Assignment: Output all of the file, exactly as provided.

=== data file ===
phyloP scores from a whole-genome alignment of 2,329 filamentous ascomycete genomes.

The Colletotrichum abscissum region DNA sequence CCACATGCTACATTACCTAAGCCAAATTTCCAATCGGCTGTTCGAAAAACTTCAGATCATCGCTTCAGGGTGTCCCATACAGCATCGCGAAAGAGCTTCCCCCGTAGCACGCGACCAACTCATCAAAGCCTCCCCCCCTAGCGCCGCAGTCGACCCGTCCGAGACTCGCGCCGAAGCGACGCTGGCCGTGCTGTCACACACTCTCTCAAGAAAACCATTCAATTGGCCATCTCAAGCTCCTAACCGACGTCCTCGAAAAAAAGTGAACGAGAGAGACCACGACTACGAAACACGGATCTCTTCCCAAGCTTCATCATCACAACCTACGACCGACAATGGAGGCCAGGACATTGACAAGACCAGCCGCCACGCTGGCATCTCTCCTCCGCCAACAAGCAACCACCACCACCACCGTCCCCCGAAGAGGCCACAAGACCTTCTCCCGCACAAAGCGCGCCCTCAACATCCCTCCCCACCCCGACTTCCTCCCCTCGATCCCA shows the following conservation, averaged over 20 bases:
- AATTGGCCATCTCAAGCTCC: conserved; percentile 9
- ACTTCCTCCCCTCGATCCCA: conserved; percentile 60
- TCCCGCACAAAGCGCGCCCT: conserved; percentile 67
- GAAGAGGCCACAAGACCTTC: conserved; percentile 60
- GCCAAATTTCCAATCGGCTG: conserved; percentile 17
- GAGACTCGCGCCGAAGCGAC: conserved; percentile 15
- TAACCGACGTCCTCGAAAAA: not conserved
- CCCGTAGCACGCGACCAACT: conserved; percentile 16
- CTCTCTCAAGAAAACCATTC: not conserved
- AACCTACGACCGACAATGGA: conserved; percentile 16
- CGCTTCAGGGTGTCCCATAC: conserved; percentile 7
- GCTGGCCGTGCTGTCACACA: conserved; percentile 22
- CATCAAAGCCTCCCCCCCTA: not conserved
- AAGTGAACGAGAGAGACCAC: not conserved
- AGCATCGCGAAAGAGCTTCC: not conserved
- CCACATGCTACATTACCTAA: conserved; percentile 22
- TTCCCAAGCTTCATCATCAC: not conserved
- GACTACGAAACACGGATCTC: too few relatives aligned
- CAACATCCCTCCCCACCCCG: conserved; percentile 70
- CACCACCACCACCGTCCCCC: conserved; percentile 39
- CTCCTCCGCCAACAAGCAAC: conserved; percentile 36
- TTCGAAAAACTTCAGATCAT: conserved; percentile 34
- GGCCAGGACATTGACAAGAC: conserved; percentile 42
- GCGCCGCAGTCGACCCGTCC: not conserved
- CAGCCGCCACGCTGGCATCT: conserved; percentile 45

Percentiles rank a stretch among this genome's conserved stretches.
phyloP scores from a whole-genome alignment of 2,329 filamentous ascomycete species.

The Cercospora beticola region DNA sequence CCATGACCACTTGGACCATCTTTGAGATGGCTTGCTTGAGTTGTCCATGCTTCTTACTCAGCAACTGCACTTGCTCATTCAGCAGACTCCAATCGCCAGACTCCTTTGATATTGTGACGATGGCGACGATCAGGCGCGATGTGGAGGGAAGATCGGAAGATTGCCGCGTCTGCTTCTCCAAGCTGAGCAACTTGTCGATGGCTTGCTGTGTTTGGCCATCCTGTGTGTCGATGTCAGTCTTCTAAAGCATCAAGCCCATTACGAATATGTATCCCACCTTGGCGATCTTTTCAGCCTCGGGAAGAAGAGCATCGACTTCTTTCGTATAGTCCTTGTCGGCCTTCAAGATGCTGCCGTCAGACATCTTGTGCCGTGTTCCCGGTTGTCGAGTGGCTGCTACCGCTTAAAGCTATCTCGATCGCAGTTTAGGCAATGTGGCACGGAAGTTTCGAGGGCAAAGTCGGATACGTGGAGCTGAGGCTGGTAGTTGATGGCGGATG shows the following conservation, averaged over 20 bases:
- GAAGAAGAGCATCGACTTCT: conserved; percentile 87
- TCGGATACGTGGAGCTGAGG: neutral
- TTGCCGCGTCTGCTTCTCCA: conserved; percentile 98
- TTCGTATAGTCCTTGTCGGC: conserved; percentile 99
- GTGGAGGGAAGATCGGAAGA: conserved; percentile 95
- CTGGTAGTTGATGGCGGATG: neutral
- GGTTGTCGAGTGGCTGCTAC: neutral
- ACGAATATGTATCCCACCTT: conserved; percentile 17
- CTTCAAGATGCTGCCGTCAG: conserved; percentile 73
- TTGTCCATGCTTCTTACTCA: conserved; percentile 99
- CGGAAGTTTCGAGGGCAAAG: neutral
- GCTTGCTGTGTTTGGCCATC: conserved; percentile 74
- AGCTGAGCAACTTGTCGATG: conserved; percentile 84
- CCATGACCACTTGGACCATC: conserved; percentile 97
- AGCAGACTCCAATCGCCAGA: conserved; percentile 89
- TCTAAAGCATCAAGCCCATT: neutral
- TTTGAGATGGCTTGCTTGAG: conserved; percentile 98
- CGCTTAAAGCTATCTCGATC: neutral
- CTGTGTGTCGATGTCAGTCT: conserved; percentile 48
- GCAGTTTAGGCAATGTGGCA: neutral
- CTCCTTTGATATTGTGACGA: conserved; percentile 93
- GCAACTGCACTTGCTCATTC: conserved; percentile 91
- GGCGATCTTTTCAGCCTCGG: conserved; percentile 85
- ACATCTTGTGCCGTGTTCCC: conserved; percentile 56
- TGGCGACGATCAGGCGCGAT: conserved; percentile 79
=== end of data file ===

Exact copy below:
phyloP scores from a whole-genome alignment of 2,329 filamentous ascomycete genomes.

The Colletotrichum abscissum region DNA sequence CCACATGCTACATTACCTAAGCCAAATTTCCAATCGGCTGTTCGAAAAACTTCAGATCATCGCTTCAGGGTGTCCCATACAGCATCGCGAAAGAGCTTCCCCCGTAGCACGCGACCAACTCATCAAAGCCTCCCCCCCTAGCGCCGCAGTCGACCCGTCCGAGACTCGCGCCGAAGCGACGCTGGCCGTGCTGTCACACACTCTCTCAAGAAAACCATTCAATTGGCCATCTCAAGCTCCTAACCGACGTCCTCGAAAAAAAGTGAACGAGAGAGACCACGACTACGAAACACGGATCTCTTCCCAAGCTTCATCATCACAACCTACGACCGACAATGGAGGCCAGGACATTGACAAGACCAGCCGCCACGCTGGCATCTCTCCTCCGCCAACAAGCAACCACCACCACCACCGTCCCCCGAAGAGGCCACAAGACCTTCTCCCGCACAAAGCGCGCCCTCAACATCCCTCCCCACCCCGACTTCCTCCCCTCGATCCCA shows the following conservation, averaged over 20 bases:
- AATTGGCCATCTCAAGCTCC: conserved; percentile 9
- ACTTCCTCCCCTCGATCCCA: conserved; percentile 60
- TCCCGCACAAAGCGCGCCCT: conserved; percentile 67
- GAAGAGGCCACAAGACCTTC: conserved; percentile 60
- GCCAAATTTCCAATCGGCTG: conserved; percentile 17
- GAGACTCGCGCCGAAGCGAC: conserved; percentile 15
- TAACCGACGTCCTCGAAAAA: not conserved
- CCCGTAGCACGCGACCAACT: conserved; percentile 16
- CTCTCTCAAGAAAACCATTC: not conserved
- AACCTACGACCGACAATGGA: conserved; percentile 16
- CGCTTCAGGGTGTCCCATAC: conserved; percentile 7
- GCTGGCCGTGCTGTCACACA: conserved; percentile 22
- CATCAAAGCCTCCCCCCCTA: not conserved
- AAGTGAACGAGAGAGACCAC: not conserved
- AGCATCGCGAAAGAGCTTCC: not conserved
- CCACATGCTACATTACCTAA: conserved; percentile 22
- TTCCCAAGCTTCATCATCAC: not conserved
- GACTACGAAACACGGATCTC: too few relatives aligned
- CAACATCCCTCCCCACCCCG: conserved; percentile 70
- CACCACCACCACCGTCCCCC: conserved; percentile 39
- CTCCTCCGCCAACAAGCAAC: conserved; percentile 36
- TTCGAAAAACTTCAGATCAT: conserved; percentile 34
- GGCCAGGACATTGACAAGAC: conserved; percentile 42
- GCGCCGCAGTCGACCCGTCC: not conserved
- CAGCCGCCACGCTGGCATCT: conserved; percentile 45

Percentiles rank a stretch among this genome's conserved stretches.
phyloP scores from a whole-genome alignment of 2,329 filamentous ascomycete species.

The Cercospora beticola region DNA sequence CCATGACCACTTGGACCATCTTTGAGATGGCTTGCTTGAGTTGTCCATGCTTCTTACTCAGCAACTGCACTTGCTCATTCAGCAGACTCCAATCGCCAGACTCCTTTGATATTGTGACGATGGCGACGATCAGGCGCGATGTGGAGGGAAGATCGGAAGATTGCCGCGTCTGCTTCTCCAAGCTGAGCAACTTGTCGATGGCTTGCTGTGTTTGGCCATCCTGTGTGTCGATGTCAGTCTTCTAAAGCATCAAGCCCATTACGAATATGTATCCCACCTTGGCGATCTTTTCAGCCTCGGGAAGAAGAGCATCGACTTCTTTCGTATAGTCCTTGTCGGCCTTCAAGATGCTGCCGTCAGACATCTTGTGCCGTGTTCCCGGTTGTCGAGTGGCTGCTACCGCTTAAAGCTATCTCGATCGCAGTTTAGGCAATGTGGCACGGAAGTTTCGAGGGCAAAGTCGGATACGTGGAGCTGAGGCTGGTAGTTGATGGCGGATG shows the following conservation, averaged over 20 bases:
- GAAGAAGAGCATCGACTTCT: conserved; percentile 87
- TCGGATACGTGGAGCTGAGG: neutral
- TTGCCGCGTCTGCTTCTCCA: conserved; percentile 98
- TTCGTATAGTCCTTGTCGGC: conserved; percentile 99
- GTGGAGGGAAGATCGGAAGA: conserved; percentile 95
- CTGGTAGTTGATGGCGGATG: neutral
- GGTTGTCGAGTGGCTGCTAC: neutral
- ACGAATATGTATCCCACCTT: conserved; percentile 17
- CTTCAAGATGCTGCCGTCAG: conserved; percentile 73
- TTGTCCATGCTTCTTACTCA: conserved; percentile 99
- CGGAAGTTTCGAGGGCAAAG: neutral
- GCTTGCTGTGTTTGGCCATC: conserved; percentile 74
- AGCTGAGCAACTTGTCGATG: conserved; percentile 84
- CCATGACCACTTGGACCATC: conserved; percentile 97
- AGCAGACTCCAATCGCCAGA: conserved; percentile 89
- TCTAAAGCATCAAGCCCATT: neutral
- TTTGAGATGGCTTGCTTGAG: conserved; percentile 98
- CGCTTAAAGCTATCTCGATC: neutral
- CTGTGTGTCGATGTCAGTCT: conserved; percentile 48
- GCAGTTTAGGCAATGTGGCA: neutral
- CTCCTTTGATATTGTGACGA: conserved; percentile 93
- GCAACTGCACTTGCTCATTC: conserved; percentile 91
- GGCGATCTTTTCAGCCTCGG: conserved; percentile 85
- ACATCTTGTGCCGTGTTCCC: conserved; percentile 56
- TGGCGACGATCAGGCGCGAT: conserved; percentile 79